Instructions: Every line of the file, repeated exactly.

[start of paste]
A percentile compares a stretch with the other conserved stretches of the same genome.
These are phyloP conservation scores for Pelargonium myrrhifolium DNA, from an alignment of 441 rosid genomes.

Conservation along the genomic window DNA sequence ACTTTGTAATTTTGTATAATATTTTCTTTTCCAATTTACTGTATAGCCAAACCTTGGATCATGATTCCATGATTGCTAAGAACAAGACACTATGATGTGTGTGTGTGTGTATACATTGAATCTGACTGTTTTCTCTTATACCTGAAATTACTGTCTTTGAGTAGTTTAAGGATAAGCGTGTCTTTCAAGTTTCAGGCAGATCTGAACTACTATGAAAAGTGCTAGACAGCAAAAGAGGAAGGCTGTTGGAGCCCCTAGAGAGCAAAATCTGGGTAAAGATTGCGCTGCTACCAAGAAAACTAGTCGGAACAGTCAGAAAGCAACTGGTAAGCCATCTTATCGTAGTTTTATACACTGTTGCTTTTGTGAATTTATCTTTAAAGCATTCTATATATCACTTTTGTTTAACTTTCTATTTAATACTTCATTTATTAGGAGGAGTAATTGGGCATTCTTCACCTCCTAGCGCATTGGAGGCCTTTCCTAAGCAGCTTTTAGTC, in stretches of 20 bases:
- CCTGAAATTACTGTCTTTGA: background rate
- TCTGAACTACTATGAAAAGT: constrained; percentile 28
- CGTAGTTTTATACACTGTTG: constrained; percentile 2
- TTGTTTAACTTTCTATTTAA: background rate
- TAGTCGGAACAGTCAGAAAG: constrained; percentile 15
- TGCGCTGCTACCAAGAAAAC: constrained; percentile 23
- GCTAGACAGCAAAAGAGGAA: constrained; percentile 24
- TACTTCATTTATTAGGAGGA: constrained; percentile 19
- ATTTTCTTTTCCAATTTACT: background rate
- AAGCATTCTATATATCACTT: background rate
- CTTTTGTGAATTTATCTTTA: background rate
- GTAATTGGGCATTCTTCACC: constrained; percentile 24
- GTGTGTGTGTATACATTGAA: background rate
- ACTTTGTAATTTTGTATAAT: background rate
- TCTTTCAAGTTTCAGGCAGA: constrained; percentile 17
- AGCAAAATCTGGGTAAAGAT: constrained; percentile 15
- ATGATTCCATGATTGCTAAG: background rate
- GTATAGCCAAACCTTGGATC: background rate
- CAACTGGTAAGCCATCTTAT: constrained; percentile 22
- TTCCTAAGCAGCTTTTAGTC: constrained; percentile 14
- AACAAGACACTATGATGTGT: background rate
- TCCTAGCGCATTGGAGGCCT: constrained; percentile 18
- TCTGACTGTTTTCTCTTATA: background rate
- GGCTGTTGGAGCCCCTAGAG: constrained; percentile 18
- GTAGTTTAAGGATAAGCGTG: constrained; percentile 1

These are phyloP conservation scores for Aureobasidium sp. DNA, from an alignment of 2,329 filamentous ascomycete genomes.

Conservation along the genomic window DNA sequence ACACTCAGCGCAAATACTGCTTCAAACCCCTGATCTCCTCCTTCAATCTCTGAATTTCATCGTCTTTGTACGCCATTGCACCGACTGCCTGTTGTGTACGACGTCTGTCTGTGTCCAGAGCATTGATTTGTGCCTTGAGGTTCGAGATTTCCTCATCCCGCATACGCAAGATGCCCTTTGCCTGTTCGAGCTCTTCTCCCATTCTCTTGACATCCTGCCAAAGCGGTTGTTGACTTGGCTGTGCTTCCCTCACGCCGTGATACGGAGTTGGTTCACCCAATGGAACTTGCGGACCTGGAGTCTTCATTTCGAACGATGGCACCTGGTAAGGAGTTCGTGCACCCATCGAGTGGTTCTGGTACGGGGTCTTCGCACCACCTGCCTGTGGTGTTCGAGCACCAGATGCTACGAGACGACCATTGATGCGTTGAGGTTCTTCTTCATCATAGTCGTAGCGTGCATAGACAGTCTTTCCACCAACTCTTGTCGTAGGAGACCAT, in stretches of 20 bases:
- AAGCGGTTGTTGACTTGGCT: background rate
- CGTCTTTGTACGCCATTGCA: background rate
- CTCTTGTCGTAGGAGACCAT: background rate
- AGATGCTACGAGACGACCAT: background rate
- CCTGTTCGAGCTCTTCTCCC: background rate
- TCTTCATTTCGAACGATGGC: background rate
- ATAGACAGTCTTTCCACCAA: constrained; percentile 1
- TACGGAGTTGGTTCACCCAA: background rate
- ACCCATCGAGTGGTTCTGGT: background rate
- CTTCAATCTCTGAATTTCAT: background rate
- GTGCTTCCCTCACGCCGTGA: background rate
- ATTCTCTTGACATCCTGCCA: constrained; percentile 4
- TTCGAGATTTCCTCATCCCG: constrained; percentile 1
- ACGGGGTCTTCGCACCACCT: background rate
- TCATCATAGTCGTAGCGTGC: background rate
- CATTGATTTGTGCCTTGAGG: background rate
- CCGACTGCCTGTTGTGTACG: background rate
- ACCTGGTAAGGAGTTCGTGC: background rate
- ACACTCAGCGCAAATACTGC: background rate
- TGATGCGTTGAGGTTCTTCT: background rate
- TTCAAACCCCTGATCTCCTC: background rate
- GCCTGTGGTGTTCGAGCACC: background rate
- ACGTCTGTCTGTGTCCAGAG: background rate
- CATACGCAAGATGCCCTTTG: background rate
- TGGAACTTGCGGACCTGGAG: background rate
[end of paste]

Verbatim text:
A percentile compares a stretch with the other conserved stretches of the same genome.
These are phyloP conservation scores for Pelargonium myrrhifolium DNA, from an alignment of 441 rosid genomes.

Conservation along the genomic window DNA sequence ACTTTGTAATTTTGTATAATATTTTCTTTTCCAATTTACTGTATAGCCAAACCTTGGATCATGATTCCATGATTGCTAAGAACAAGACACTATGATGTGTGTGTGTGTGTATACATTGAATCTGACTGTTTTCTCTTATACCTGAAATTACTGTCTTTGAGTAGTTTAAGGATAAGCGTGTCTTTCAAGTTTCAGGCAGATCTGAACTACTATGAAAAGTGCTAGACAGCAAAAGAGGAAGGCTGTTGGAGCCCCTAGAGAGCAAAATCTGGGTAAAGATTGCGCTGCTACCAAGAAAACTAGTCGGAACAGTCAGAAAGCAACTGGTAAGCCATCTTATCGTAGTTTTATACACTGTTGCTTTTGTGAATTTATCTTTAAAGCATTCTATATATCACTTTTGTTTAACTTTCTATTTAATACTTCATTTATTAGGAGGAGTAATTGGGCATTCTTCACCTCCTAGCGCATTGGAGGCCTTTCCTAAGCAGCTTTTAGTC, in stretches of 20 bases:
- CCTGAAATTACTGTCTTTGA: background rate
- TCTGAACTACTATGAAAAGT: constrained; percentile 28
- CGTAGTTTTATACACTGTTG: constrained; percentile 2
- TTGTTTAACTTTCTATTTAA: background rate
- TAGTCGGAACAGTCAGAAAG: constrained; percentile 15
- TGCGCTGCTACCAAGAAAAC: constrained; percentile 23
- GCTAGACAGCAAAAGAGGAA: constrained; percentile 24
- TACTTCATTTATTAGGAGGA: constrained; percentile 19
- ATTTTCTTTTCCAATTTACT: background rate
- AAGCATTCTATATATCACTT: background rate
- CTTTTGTGAATTTATCTTTA: background rate
- GTAATTGGGCATTCTTCACC: constrained; percentile 24
- GTGTGTGTGTATACATTGAA: background rate
- ACTTTGTAATTTTGTATAAT: background rate
- TCTTTCAAGTTTCAGGCAGA: constrained; percentile 17
- AGCAAAATCTGGGTAAAGAT: constrained; percentile 15
- ATGATTCCATGATTGCTAAG: background rate
- GTATAGCCAAACCTTGGATC: background rate
- CAACTGGTAAGCCATCTTAT: constrained; percentile 22
- TTCCTAAGCAGCTTTTAGTC: constrained; percentile 14
- AACAAGACACTATGATGTGT: background rate
- TCCTAGCGCATTGGAGGCCT: constrained; percentile 18
- TCTGACTGTTTTCTCTTATA: background rate
- GGCTGTTGGAGCCCCTAGAG: constrained; percentile 18
- GTAGTTTAAGGATAAGCGTG: constrained; percentile 1

These are phyloP conservation scores for Aureobasidium sp. DNA, from an alignment of 2,329 filamentous ascomycete genomes.

Conservation along the genomic window DNA sequence ACACTCAGCGCAAATACTGCTTCAAACCCCTGATCTCCTCCTTCAATCTCTGAATTTCATCGTCTTTGTACGCCATTGCACCGACTGCCTGTTGTGTACGACGTCTGTCTGTGTCCAGAGCATTGATTTGTGCCTTGAGGTTCGAGATTTCCTCATCCCGCATACGCAAGATGCCCTTTGCCTGTTCGAGCTCTTCTCCCATTCTCTTGACATCCTGCCAAAGCGGTTGTTGACTTGGCTGTGCTTCCCTCACGCCGTGATACGGAGTTGGTTCACCCAATGGAACTTGCGGACCTGGAGTCTTCATTTCGAACGATGGCACCTGGTAAGGAGTTCGTGCACCCATCGAGTGGTTCTGGTACGGGGTCTTCGCACCACCTGCCTGTGGTGTTCGAGCACCAGATGCTACGAGACGACCATTGATGCGTTGAGGTTCTTCTTCATCATAGTCGTAGCGTGCATAGACAGTCTTTCCACCAACTCTTGTCGTAGGAGACCAT, in stretches of 20 bases:
- AAGCGGTTGTTGACTTGGCT: background rate
- CGTCTTTGTACGCCATTGCA: background rate
- CTCTTGTCGTAGGAGACCAT: background rate
- AGATGCTACGAGACGACCAT: background rate
- CCTGTTCGAGCTCTTCTCCC: background rate
- TCTTCATTTCGAACGATGGC: background rate
- ATAGACAGTCTTTCCACCAA: constrained; percentile 1
- TACGGAGTTGGTTCACCCAA: background rate
- ACCCATCGAGTGGTTCTGGT: background rate
- CTTCAATCTCTGAATTTCAT: background rate
- GTGCTTCCCTCACGCCGTGA: background rate
- ATTCTCTTGACATCCTGCCA: constrained; percentile 4
- TTCGAGATTTCCTCATCCCG: constrained; percentile 1
- ACGGGGTCTTCGCACCACCT: background rate
- TCATCATAGTCGTAGCGTGC: background rate
- CATTGATTTGTGCCTTGAGG: background rate
- CCGACTGCCTGTTGTGTACG: background rate
- ACCTGGTAAGGAGTTCGTGC: background rate
- ACACTCAGCGCAAATACTGC: background rate
- TGATGCGTTGAGGTTCTTCT: background rate
- TTCAAACCCCTGATCTCCTC: background rate
- GCCTGTGGTGTTCGAGCACC: background rate
- ACGTCTGTCTGTGTCCAGAG: background rate
- CATACGCAAGATGCCCTTTG: background rate
- TGGAACTTGCGGACCTGGAG: background rate